This patient was an 18-year-old female with burns over 55% of her total body surface. She was resuscitated by titration of the Parkland formula7 in the first 48 hours, had the burns wounds debrided by day 3, and had excellent gas exchange during the first 5 days. The patient had an arterial pressure–based cardiac output device (Vigeleo, FloTrac, Edwards Lifesciences™, Irvine, CA) in situ. Her hemodynamic variables were low CI and high SVRI in the first 48 hours changing to an increased CI and low SVRI on the third day consistent with the “ebb and flow” pattern found in patients after thermal injury.8,9 Overnight on day 5, episodes of hypotension, tachycardia to 133/min, white cell count of 23 × 109/L, and temperatures to 40.4°C, a further increase in CI and decrease in SVRI were treated with norepinephrine infusion. Initially it was debated whether the rapid heart rate and high temperature were components of the systemic inflammatory response syndrome10 commonly present in burn patients with the hypotension due to fluid shifts. However, the patient developed extreme hypotension and was eventually treated for severe septic shock with increased fluid resuscitation, vasopressors and piperacillin–tazobactam/gentamicin, and a stat dose of vancomycin. It was later confirmed that there was Chryseobacterium indologenes (multiresistant) in debrided tissue, and 2 of 3 blood cultures were positive for Gram-negative bacteria from the central venous catheter. The patient recovered from this episode and survived to leave the hospital. NT-proBNP was incidentally being recorded as a cardiac biomarker in an observational study investigating the effect of significant intravascular fluid administration in patients with acute thermal injury. These were not analyzed until cessation of the study. It was found retrospectively that in the first 4 days after her burn, NT-proBNP was in the range of 30 to 50 ng/mL, but on day 5 NT-proBNP was found to be 1319 ng/mL and on day 6, 6475 ng/mL.
We speculate that these 2 cases indicate that an increase in BNP can occur immediately before the development of clinically apparent septic shock predating the positive blood culture and may prove useful in managing patients in whom a precise diagnosis has not been made.
High levels of BNP have been observed in cases of septic shock11 and are usually much higher than in cardiac failure.12 Historically, this was attributed to cardiac failure in conjunction with sepsis,13 then later to the accompanying myocardial depression occuring in 50% of patients with septic shock.14 Because massive intravascular fluid administration is occurring concomitantly, it was considered that stretching a depressed myocardium was causing the increased BNP. However, high BNP levels were often present in patients with an ejection fraction of >50% and often persisted when intravascular fluid administration was ceased, and when the patient became hyperdynamic with increased cardiac output with no evidence of myocardial depression. Additionally, the understanding of the myocardial-related depression was often based on results from early studies using animal models and only central venous pressure measurement as monitoring.15 With more sophisticated measurement, including portable radionuclide cineangiography and echocardiography, the understanding of cardiovascular dysfunction has increased, with the ability to differentiate between impaired contractility and impaired compliance.15 Myocardial depression in sepsis is now considered to be a temporary, protective mechanism, and functional rather than structural14–16 with adequate perfusion of coronary arteries.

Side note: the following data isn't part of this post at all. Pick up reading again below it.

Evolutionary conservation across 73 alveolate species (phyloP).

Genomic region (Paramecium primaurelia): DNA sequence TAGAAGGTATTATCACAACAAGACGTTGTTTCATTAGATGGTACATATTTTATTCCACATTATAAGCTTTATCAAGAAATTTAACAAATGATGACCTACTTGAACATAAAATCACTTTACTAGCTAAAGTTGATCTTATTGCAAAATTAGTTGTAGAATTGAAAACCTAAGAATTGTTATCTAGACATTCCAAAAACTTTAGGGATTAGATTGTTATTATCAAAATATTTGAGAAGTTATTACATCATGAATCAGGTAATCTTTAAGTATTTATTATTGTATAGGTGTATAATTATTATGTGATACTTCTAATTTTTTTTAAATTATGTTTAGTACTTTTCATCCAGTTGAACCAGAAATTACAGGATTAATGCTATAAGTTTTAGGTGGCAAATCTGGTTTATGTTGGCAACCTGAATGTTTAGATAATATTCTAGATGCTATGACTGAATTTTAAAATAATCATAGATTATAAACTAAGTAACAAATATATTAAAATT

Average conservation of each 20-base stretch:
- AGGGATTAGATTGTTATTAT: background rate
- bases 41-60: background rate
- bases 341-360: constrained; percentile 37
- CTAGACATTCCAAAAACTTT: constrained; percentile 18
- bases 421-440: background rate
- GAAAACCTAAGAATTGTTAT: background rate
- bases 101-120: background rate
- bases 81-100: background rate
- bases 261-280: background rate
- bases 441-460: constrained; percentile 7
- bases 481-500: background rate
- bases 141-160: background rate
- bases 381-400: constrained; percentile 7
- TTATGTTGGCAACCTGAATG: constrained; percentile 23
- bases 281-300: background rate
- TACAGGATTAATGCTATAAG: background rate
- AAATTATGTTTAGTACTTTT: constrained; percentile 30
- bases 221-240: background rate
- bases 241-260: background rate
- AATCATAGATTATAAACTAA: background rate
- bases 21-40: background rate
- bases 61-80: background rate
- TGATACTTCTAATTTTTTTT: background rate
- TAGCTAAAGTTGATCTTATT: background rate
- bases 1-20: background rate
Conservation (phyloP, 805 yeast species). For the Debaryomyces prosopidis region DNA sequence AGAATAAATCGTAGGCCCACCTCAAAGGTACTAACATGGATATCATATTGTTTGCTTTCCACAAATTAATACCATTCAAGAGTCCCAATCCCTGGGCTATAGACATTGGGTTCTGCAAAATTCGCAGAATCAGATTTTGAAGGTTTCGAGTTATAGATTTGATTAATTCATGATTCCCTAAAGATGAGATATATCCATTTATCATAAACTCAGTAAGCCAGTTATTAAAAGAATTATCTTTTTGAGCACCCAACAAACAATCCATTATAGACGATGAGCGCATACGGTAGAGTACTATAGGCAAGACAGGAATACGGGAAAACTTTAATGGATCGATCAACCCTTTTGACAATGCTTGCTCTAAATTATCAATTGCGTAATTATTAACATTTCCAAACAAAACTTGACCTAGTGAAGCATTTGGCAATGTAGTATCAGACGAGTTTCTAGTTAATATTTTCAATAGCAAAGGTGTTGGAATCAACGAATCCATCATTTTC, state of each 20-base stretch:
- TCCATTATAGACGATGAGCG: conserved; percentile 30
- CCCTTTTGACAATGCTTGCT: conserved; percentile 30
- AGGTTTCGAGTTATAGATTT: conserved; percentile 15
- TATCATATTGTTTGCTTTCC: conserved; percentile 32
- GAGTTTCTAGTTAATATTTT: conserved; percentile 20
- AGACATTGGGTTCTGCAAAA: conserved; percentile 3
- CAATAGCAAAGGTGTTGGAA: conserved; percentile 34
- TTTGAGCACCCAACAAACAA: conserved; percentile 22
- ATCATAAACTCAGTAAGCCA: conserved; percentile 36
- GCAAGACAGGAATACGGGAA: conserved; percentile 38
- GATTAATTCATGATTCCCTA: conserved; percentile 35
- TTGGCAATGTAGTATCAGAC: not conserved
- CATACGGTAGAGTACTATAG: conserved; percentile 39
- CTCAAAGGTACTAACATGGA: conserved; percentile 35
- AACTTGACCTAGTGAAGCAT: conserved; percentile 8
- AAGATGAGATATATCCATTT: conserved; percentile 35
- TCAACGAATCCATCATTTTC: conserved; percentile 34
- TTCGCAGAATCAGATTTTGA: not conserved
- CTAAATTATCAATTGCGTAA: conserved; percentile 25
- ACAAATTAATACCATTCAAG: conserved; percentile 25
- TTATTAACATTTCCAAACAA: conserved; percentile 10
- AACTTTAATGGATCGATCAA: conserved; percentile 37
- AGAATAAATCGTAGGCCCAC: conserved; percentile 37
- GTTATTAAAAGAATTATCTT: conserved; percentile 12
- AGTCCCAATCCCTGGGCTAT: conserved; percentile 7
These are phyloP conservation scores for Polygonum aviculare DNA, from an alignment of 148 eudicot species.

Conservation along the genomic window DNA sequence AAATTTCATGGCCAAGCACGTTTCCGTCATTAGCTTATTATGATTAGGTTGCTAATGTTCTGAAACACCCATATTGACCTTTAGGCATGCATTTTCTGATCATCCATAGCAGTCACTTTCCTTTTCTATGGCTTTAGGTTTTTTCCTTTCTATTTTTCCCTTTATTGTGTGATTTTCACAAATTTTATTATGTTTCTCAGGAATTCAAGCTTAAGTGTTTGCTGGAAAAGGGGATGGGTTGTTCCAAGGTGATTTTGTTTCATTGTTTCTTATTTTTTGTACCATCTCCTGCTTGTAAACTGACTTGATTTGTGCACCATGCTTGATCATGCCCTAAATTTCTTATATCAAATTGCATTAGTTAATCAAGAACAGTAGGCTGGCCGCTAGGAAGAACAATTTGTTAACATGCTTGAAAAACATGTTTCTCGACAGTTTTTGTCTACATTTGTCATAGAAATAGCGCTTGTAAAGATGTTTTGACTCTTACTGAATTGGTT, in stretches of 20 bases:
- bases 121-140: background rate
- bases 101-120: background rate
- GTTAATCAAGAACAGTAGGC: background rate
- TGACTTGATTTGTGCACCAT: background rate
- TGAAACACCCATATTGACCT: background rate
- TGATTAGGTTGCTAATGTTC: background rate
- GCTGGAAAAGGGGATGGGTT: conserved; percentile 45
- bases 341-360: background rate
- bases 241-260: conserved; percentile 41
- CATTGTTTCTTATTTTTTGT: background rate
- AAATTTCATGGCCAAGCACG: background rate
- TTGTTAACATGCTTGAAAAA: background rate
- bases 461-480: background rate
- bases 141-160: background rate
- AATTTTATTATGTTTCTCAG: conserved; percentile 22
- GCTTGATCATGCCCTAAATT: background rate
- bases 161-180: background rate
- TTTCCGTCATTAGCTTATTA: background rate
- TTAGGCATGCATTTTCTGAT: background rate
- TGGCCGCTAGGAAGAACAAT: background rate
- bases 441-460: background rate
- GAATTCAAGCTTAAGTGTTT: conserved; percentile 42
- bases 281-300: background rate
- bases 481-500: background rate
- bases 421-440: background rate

More recently investigators have hypothesized that BNP levels increase in sepsis due to the inflammatory state (high levels of interleukin 1, B interleukin 6, tumor necrosis factor-α) rather than ventricular dysfunction.11 This was initially considered due to the ventricular wall loading in the hyperdynamic state but one paper17 claimed that high levels in sepsis are related to an alteration in the BNP clearance pathway, specifically the neutral endopeptidase (NEP 24.11). This pathway has been shown to be impaired in patients with septic shock18 but this work has indicated a parallel increase in BNP.17 It is being increasingly recognized that elevated levels of BNP are present in subjects without myocardial dysfunction4,19 and even in healthy individuals, e.g., marathon runners at the completion of a race20 and healthy volunteers given an infusion of lipopolysaccharide to induce sepsis.21 BNP is progressively regarded as having a prognostic role in sepsis.6,22
In patient 2, although myocardial depression was well documented in the first 24 hours after her burn injury9 and massive intravascular fluid administration was occurring at this time, BNP levels were within the normal range. Hemodynamic values in patients after burn characteristically change to high cardiac output and low SVRI with a high ejection fraction on day 3.8,23 The extremely high levels of NT-proBNP found from day 5 onwards may have been due to emerging sepsis (with impairment of the clearance pathway)17 and also to the fact that estrous females have higher levels of BNP.5 Because sepsis is notoriously difficult to diagnose in patients with burns,24 BNP may assist in resolving such a diagnostic dilemma. In patient 1, the increased BNP distracted the cardiologist who insisted the problem was pulmonary edema. Had alternative reasons been considered, sepsis may have been recognized earlier and more appropriate management instituted.
Clinicians should be aware that BNP appears to be sensitive for the diagnosis of cardiac failure but not specific due to the vast array of conditions in which BNP is elevated.